Carrying forward rule in sugar industry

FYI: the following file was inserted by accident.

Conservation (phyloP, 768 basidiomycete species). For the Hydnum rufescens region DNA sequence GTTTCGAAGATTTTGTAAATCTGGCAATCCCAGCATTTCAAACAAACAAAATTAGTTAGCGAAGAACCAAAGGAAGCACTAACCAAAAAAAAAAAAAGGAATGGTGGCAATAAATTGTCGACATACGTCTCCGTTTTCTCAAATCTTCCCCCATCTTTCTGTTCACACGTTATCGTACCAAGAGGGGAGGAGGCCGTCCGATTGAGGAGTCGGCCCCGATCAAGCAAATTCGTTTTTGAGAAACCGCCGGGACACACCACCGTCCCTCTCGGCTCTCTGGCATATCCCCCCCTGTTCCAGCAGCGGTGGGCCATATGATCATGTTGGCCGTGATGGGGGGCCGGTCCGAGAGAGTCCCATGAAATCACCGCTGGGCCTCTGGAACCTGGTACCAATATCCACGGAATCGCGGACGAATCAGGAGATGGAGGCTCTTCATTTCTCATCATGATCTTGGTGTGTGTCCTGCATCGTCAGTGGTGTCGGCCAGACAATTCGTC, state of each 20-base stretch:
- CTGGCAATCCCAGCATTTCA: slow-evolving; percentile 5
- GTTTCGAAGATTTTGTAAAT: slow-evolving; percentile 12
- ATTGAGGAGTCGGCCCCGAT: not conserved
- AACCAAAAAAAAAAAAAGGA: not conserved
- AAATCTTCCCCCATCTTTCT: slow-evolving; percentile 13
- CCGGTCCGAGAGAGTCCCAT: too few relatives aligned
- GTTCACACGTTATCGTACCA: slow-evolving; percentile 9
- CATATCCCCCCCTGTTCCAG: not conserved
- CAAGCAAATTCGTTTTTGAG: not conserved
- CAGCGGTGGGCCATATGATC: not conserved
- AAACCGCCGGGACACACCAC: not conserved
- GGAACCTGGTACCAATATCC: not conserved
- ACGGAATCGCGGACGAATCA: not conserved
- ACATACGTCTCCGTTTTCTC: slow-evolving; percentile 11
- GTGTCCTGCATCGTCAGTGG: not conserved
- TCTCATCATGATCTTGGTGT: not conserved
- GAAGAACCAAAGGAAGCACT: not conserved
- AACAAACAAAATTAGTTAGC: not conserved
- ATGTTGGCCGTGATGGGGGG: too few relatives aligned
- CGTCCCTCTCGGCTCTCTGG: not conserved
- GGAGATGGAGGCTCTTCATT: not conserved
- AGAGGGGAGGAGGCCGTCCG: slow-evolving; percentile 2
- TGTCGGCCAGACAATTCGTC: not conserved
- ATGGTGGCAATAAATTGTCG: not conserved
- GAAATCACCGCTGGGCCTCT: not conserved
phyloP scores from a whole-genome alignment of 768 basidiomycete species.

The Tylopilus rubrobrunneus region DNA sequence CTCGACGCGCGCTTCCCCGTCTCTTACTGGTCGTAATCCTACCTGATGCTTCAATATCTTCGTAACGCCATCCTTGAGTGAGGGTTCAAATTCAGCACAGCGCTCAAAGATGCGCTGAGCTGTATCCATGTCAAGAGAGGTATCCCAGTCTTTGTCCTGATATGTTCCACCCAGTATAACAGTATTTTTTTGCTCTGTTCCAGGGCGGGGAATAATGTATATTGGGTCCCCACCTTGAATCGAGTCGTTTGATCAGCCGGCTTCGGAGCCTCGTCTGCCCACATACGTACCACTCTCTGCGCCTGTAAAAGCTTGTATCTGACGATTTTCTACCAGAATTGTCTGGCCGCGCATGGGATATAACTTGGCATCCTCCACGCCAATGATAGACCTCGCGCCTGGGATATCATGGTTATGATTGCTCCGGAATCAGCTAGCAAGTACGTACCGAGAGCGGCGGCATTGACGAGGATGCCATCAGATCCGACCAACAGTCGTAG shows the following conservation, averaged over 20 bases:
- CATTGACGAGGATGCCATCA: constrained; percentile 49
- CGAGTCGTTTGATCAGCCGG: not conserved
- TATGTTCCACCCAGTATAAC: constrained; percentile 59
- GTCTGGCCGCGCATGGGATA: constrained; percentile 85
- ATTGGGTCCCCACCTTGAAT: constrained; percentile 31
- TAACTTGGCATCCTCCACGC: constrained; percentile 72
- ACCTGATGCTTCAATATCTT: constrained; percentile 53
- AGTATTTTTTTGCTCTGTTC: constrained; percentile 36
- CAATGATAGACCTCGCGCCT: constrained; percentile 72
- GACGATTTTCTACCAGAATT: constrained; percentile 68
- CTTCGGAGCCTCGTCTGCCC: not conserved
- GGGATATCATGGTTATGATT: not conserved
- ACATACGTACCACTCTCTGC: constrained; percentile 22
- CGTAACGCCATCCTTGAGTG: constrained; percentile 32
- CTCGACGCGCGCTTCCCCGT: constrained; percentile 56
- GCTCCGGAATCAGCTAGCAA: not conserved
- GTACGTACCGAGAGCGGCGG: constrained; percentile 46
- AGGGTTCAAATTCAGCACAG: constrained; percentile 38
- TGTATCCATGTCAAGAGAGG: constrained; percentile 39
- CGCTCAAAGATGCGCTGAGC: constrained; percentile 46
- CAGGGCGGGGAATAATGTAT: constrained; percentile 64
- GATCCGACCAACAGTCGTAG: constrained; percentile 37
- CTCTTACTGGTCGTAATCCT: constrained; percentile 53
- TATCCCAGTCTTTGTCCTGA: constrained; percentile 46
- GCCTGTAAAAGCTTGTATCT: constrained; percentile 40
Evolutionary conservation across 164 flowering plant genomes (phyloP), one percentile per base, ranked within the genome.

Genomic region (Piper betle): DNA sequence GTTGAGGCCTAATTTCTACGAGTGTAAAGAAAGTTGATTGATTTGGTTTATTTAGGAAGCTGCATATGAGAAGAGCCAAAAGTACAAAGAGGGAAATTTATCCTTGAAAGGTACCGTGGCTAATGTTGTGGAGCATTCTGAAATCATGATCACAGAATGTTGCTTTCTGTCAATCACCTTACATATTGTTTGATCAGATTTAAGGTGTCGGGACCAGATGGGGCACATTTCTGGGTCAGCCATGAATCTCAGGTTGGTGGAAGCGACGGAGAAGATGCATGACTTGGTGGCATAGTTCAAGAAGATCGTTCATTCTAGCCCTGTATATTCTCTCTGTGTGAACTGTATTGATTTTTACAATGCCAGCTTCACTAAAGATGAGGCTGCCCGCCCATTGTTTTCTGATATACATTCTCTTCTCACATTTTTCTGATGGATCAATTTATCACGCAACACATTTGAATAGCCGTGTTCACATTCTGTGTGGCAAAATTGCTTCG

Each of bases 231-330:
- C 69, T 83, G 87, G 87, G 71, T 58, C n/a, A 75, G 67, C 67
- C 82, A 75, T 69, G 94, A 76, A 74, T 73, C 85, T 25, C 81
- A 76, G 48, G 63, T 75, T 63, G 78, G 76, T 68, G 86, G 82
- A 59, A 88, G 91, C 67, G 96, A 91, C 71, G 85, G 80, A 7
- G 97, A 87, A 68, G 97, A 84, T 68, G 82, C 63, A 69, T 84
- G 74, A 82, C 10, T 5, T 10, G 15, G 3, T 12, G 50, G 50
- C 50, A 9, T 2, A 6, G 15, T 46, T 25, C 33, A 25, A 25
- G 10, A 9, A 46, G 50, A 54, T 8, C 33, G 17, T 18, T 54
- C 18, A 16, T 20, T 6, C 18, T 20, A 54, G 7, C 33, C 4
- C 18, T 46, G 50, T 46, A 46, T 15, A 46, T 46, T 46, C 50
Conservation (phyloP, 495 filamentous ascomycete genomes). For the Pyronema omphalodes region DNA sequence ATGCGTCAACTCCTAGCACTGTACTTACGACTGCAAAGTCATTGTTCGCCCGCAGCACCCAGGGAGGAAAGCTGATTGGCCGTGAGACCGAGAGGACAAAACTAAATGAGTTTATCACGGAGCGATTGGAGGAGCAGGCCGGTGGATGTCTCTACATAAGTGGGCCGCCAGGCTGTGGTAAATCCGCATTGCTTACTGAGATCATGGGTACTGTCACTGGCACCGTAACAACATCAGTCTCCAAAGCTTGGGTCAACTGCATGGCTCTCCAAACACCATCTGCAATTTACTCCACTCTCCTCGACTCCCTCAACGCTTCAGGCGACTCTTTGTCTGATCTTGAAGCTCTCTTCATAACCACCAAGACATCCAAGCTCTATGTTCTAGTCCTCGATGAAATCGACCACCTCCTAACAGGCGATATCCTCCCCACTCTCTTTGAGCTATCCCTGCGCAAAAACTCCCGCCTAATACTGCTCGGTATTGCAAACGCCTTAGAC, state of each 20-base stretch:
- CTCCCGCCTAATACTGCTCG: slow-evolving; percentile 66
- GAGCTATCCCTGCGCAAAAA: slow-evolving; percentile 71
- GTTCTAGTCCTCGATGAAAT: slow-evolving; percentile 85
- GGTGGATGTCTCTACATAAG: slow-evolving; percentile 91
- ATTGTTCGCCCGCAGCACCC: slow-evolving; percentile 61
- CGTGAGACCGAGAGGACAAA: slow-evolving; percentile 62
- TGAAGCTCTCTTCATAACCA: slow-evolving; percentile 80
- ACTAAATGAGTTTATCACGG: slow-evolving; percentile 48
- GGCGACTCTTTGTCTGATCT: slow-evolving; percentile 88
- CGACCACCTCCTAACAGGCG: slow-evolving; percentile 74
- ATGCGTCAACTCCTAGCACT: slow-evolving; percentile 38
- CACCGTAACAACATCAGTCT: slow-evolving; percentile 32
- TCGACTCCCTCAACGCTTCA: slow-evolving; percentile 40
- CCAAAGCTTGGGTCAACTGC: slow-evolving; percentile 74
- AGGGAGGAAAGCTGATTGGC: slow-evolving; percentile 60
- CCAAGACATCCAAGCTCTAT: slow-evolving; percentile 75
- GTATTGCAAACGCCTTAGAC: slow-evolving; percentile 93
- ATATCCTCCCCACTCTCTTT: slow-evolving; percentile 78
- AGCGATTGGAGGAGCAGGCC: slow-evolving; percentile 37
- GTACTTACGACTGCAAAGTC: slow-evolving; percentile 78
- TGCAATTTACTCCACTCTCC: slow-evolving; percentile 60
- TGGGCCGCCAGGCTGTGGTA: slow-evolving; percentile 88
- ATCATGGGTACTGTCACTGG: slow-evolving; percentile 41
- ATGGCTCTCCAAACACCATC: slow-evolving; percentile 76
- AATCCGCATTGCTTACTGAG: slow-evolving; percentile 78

Under the present regulated release mechanism for sugar industry, the centre fixes the quota of levy sugar and non levy sugar. Levy sugar being the quota/percentage of sugar to be kept aside for distribution through public distribution channels by producers. As per the Clause 2 of the Levy Sugar Supply (Control) Order, 1979 the Central Government may, from time to time, by order issue directions to any producer or recognized dealer to supply levy sugar of such type or grade, in such quantities and from such place of manufacture or storage to such persons or organizations or to such Governments, as may be specified in the order and at a price not exceeding the price determined under Section 3-C of the Essential Commodities Act, 1955. Section 3 of the Essential Commodities Act, 1955 describes powers of the Central Government to control production, supply, and distribution etc. of essential commodities. Levy sugar means sugar requisitioned by the Central Government under Section 3 of the aforesaid Act especially sub- section (2) (f) thereof. Section 3-C of the said Act describes powers of the Central Government to determine the minimum price of sugarcane, manufacturing cost of sugar, duty or tax and securing of reasonable return on the capital employed in the manufacturing of sugar and for that different prices may be determined from time to time for different areas or for different factories and for different kinds of sugar.